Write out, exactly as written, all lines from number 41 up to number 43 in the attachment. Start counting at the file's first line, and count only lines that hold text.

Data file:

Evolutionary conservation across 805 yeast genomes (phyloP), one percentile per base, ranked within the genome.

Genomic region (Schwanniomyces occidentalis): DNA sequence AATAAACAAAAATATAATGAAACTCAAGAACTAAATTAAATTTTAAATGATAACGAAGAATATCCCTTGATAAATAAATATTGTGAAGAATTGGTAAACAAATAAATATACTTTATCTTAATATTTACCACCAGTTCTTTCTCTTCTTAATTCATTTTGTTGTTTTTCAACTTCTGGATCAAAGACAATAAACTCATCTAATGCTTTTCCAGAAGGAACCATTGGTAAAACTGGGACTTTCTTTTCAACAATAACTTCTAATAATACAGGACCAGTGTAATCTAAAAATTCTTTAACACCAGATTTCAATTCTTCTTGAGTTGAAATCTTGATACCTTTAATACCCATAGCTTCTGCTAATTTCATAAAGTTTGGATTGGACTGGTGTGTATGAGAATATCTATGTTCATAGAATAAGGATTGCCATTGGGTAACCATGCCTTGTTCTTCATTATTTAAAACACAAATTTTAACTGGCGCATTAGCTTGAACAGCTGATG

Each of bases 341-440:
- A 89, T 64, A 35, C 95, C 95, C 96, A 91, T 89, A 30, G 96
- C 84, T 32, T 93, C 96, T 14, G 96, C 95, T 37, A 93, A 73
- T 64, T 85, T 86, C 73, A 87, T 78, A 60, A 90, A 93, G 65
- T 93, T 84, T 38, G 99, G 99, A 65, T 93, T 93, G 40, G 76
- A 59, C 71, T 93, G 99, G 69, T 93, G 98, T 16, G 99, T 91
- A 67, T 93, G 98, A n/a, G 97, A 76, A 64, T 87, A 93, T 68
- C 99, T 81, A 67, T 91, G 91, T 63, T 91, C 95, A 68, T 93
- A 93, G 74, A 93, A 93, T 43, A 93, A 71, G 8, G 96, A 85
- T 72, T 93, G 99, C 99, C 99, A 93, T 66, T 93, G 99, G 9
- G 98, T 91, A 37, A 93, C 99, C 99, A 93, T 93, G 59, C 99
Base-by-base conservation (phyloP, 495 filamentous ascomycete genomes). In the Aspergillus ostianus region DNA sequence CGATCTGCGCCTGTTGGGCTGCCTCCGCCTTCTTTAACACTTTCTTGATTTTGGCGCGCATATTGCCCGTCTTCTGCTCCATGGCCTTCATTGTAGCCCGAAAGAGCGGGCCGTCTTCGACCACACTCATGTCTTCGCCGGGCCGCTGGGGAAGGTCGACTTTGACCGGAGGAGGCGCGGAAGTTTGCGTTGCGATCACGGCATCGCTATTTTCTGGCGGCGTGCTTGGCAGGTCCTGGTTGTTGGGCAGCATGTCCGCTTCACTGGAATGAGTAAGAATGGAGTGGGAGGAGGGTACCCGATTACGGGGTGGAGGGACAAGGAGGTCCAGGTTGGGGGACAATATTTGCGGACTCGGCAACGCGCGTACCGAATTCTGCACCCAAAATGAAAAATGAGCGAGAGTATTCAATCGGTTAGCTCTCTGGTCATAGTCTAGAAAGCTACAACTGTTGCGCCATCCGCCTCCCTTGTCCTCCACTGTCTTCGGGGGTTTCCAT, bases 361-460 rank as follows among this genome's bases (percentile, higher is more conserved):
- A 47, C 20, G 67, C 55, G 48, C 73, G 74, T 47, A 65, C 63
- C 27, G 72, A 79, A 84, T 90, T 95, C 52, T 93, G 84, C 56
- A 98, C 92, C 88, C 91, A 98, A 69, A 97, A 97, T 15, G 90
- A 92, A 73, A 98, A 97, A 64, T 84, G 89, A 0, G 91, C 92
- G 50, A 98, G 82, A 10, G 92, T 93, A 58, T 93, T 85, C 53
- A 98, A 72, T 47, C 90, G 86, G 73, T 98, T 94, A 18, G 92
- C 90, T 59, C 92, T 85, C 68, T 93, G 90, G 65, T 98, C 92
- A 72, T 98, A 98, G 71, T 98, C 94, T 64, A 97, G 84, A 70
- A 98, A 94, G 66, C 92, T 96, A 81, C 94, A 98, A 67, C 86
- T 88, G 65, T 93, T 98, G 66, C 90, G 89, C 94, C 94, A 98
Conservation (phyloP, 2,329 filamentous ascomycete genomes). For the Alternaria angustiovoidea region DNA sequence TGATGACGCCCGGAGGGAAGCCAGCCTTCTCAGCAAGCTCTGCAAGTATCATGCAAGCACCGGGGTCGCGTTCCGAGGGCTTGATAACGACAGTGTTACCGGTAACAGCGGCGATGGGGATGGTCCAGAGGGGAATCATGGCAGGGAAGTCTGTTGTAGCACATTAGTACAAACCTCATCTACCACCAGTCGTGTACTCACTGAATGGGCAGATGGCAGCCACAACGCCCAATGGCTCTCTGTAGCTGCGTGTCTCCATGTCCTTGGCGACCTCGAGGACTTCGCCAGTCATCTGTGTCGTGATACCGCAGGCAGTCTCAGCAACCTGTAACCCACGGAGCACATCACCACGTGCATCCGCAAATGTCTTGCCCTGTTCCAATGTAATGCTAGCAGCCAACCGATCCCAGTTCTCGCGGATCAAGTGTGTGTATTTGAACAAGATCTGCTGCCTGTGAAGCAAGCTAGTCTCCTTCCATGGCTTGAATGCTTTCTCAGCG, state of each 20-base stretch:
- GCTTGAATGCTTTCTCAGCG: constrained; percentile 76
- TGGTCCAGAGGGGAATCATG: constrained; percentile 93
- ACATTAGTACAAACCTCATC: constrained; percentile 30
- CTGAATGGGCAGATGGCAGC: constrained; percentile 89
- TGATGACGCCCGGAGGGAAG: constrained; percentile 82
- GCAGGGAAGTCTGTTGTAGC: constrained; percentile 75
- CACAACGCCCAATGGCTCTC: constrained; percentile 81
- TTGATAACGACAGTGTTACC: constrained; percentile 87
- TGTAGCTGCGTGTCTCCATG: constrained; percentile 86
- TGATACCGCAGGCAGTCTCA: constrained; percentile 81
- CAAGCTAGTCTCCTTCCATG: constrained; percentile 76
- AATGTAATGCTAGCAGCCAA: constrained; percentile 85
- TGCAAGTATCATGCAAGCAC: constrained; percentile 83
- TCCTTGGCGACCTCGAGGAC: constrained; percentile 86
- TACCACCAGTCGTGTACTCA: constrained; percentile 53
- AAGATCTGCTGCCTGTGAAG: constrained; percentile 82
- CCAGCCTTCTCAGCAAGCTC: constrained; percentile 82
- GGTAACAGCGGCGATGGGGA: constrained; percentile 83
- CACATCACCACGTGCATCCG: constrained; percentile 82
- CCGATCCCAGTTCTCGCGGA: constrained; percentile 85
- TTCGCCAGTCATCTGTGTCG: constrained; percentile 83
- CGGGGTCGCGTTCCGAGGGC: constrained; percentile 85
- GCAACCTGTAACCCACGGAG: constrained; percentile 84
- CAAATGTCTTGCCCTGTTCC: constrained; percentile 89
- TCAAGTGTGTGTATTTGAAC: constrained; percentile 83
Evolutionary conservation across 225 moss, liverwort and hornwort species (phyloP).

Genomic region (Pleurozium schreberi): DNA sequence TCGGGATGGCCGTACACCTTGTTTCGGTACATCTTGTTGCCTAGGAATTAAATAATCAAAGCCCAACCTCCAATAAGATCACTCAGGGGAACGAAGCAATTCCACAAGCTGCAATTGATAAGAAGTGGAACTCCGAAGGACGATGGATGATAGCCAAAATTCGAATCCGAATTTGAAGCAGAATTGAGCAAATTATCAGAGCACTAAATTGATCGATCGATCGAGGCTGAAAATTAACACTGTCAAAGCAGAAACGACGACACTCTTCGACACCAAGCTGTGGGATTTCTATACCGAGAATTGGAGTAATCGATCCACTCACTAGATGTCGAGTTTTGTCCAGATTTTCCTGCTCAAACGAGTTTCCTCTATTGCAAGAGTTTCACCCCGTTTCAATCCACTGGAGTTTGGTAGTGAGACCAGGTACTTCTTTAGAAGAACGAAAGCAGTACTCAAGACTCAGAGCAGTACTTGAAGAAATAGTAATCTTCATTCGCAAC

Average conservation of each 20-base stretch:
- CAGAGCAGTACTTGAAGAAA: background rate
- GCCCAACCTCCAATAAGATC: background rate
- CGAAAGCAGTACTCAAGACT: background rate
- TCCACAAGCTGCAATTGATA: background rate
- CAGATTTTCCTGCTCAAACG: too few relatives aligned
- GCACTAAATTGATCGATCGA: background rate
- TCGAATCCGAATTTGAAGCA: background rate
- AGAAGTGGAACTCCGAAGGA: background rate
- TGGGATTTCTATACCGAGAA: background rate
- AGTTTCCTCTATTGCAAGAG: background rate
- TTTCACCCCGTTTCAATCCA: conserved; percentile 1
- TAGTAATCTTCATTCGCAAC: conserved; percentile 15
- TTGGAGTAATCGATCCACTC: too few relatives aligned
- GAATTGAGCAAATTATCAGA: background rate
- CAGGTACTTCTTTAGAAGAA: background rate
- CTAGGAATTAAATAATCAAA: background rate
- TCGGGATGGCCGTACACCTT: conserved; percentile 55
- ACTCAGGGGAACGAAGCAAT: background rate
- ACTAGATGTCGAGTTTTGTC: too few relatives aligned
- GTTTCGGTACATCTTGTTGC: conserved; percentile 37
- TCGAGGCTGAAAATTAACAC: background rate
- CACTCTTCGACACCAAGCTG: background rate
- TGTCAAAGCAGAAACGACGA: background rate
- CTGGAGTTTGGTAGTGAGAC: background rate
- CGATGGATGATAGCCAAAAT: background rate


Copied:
- AAGATCTGCTGCCTGTGAAG: constrained; percentile 82
- CCAGCCTTCTCAGCAAGCTC: constrained; percentile 82
- GGTAACAGCGGCGATGGGGA: constrained; percentile 83